There's a right way and a wrong way to present an entertaining series about unlikable characters. The good way is to put our leads into scenarios that bring out the jerk in them via hilarious means, which the likes of KonoSuba, It's Always Sunny in Philadelphia, and Curb Your Enthusiasm does via brilliant means. However, the wrong way to craft unlikable characters is to shove their terribleness down our throats, with no way to find the sparkle in the eyes that makes them human or relatable. Sadly, this is the route taken by Yuri!!! On Ice co-creator Mitsurou Kubo with her manga series Moteki, a hateful comedy that made me squirm more than chuckle with every page turn.
First published back when MySpace was still a thing, Moteki places its focus on the nearly thirty year-old Yukiyo Fujimoto. He has spent his entire life without a girlfriend, with him losing his virginity to a close friend he has zero love interest in. Out of the blue, his phone and emails go crazy with calls and messages from women who he thought rejected him, giving way for him to think that his season of popularity (or "moteki," as it's called in Japan) has finally arrived. However, once she starts seeing these girls one-on-one, he starts to feel like that really isn't the case.
In the beginning, Kubo does paint a somewhat sympathetic picture of Yukiyo. From time and time again, his life has been nothing but one rejection after another, with the cutest of girls in middle, high school, college, and temp work flashing off mixed signals his way. (It's a nerve-wracking picture being painted, one that made me personally cringe over how often that scenario has happened to me throughout the years.) Unfortunately, it's when his true colors start to bleed through when you realize just how awful of a person he seems to be. What starts as a story about someone deprived of true love becomes a tale of a depraved man lacking good judgment and noble mannerisms.
It also doesn't help that the women who message him out of the blue lack any means of decency either. Itsuka Kobayashi starts off as a good person, only to be filled with her own personal demons and being sans level-headed about her true intentions. (A couple moments involving a bathroom fling between her and Yukiyo's friend Shimada made me question her morals in a very negative light.) Former co-worker Aki Doi legit has feelings for Yukiyo, but with neither person seemingly wanting to initiate something between the two of them, it's painted as a legit ping-pong game that lingers towards a loveless stalemate. Previous love interest Natsuki Komiyama has probably the best heart out of them all, but they both throw away any sort of romantic chance for a terrible summer one-off in a love hotel.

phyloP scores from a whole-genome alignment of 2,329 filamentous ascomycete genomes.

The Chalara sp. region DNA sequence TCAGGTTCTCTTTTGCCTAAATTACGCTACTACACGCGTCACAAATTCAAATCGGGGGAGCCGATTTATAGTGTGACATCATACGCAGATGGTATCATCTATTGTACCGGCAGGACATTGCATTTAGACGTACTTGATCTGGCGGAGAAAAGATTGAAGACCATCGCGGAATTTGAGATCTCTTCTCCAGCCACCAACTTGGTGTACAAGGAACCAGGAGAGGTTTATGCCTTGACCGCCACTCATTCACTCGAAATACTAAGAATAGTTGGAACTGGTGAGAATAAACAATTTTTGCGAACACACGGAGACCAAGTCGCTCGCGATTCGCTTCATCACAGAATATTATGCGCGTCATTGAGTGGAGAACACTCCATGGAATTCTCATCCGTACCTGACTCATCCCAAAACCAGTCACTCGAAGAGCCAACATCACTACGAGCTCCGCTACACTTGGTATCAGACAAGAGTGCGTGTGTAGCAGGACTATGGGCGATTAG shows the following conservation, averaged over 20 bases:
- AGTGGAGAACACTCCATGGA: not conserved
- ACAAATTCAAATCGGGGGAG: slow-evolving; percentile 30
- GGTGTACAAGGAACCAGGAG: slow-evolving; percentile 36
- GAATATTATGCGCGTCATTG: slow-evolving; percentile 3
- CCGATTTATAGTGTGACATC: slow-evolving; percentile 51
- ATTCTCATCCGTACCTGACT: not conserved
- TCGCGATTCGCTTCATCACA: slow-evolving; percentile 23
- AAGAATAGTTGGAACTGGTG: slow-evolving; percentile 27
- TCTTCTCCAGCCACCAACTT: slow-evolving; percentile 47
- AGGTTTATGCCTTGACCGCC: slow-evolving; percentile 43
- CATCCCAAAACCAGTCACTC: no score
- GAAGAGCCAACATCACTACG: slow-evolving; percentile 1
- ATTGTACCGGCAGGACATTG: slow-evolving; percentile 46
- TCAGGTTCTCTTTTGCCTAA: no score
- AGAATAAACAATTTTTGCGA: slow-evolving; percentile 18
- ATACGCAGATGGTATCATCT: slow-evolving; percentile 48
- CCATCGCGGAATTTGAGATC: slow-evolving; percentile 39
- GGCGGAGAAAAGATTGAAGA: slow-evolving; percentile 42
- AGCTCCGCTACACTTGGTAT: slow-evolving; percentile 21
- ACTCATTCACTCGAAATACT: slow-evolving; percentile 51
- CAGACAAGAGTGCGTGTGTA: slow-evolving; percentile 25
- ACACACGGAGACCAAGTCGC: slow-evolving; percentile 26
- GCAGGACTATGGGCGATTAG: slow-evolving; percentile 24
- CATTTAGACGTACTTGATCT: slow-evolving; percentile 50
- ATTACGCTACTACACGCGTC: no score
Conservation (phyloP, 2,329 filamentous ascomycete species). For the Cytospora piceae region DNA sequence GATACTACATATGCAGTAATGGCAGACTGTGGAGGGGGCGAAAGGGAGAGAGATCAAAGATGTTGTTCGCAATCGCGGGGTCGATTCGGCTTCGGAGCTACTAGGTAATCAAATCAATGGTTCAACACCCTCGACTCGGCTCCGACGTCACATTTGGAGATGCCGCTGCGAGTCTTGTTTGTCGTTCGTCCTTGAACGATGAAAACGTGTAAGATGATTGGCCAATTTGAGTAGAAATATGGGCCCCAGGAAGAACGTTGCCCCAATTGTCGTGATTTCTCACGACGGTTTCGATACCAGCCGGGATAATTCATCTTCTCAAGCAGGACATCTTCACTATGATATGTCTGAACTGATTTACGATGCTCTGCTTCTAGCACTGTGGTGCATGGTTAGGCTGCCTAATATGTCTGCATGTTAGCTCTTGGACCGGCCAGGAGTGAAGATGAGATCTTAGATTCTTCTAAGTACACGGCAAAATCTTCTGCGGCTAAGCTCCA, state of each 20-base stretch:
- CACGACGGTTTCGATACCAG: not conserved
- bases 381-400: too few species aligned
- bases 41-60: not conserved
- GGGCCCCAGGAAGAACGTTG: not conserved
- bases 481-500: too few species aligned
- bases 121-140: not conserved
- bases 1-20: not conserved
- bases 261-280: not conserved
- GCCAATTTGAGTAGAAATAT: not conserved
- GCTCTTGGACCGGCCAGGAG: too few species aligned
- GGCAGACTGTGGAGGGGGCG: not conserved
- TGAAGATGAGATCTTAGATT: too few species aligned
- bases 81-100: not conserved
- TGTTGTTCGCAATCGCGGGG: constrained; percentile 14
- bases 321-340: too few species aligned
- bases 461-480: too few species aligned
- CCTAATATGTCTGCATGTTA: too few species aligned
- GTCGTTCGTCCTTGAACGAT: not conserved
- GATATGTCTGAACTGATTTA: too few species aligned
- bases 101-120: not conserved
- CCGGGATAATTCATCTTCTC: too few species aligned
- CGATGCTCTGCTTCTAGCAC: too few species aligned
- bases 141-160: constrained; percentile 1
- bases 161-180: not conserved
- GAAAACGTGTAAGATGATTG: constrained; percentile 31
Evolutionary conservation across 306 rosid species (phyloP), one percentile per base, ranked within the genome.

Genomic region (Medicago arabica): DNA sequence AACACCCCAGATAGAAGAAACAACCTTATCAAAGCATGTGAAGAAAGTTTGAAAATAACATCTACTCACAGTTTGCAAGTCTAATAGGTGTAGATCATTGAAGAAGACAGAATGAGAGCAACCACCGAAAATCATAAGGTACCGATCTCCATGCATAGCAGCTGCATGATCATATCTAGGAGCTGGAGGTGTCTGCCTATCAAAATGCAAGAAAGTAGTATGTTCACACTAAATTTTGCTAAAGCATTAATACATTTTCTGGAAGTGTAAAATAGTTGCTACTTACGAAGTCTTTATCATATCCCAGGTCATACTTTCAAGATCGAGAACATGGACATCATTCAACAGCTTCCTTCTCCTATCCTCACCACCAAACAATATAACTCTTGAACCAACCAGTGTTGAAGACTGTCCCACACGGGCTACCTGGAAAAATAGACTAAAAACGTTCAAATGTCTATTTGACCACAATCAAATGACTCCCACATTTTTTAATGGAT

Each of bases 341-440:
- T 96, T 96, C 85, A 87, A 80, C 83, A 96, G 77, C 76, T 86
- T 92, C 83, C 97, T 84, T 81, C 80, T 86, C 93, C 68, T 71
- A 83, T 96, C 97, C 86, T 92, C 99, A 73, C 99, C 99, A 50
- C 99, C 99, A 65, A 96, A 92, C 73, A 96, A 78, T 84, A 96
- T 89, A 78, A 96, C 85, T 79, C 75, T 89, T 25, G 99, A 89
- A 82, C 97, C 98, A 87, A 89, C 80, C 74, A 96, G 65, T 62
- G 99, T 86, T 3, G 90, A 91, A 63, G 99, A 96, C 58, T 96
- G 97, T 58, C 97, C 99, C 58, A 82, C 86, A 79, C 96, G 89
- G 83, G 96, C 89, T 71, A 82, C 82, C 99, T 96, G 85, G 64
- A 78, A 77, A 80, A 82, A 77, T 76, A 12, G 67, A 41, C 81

Fortunately, there is a voice of reason to be found within the character of Naoko Hayashida. A former delinquent and now single mother, Naoko is the one that finds a way to slap some sense into Yukiyo whenever he's on the verge of breaking down. Maybe it's because she's lived through the motions & hardships one can face romantically, but Naoko can be considered the saving grace that Moteki desperately needs to be a good manga. (A bonus chapter where Yukiyo aids Naoko's dying grandmother is perhaps the only source of humility and humanity presented thus far in this series.) Unfortunately, Naoko isn't in this volume enough to bring out any sort of greatness that this story is capable of presenting.
At the very least, I'll admit that Kubo's choice in art style is very good. From moments of passion and lively concert scenes to comical appearances of weakness & despair, this manga showcases many scenes and expressions quite vibrantly and with personality. A scene where Yukiyo and Aki visit the workplace of a manga writer is one of the series's biggest visual highlights, with the author living in a trash-filled dump as his drawing assistances seemingly slave away with little sense of direction and guidance. (The sight of disgusting dishes piled up in a sink to an unspeakable level reminded me of living in my college dorm with flatmates that didn't hold as high a standard in kitchen cleanliness as I did.)
Without a doubt, Moteki was one of the most painful series I've ever read, and the fact that it somehow managed to get both a TV and live-action movie adaptation makes me somehow lose a bit of faith in the tastes of the Japanese public. Terrible characters, an unsympathetic plot, and a nasty overall tone make Kubo's attempt at a romantic comedy flounder like a near-dead salmon. If you're looking for a story about someone struggling to find love & compassion, then do yourselves a favor and read Kabi Nagita's My Lesbian Experience With Loneliness instead of this manga. It may be visually well-made, but great drawing doesn't constitute a great read, and Moteki thus far is anything but.
Promotional consideration provided by Tomo Tran of Vertical Comics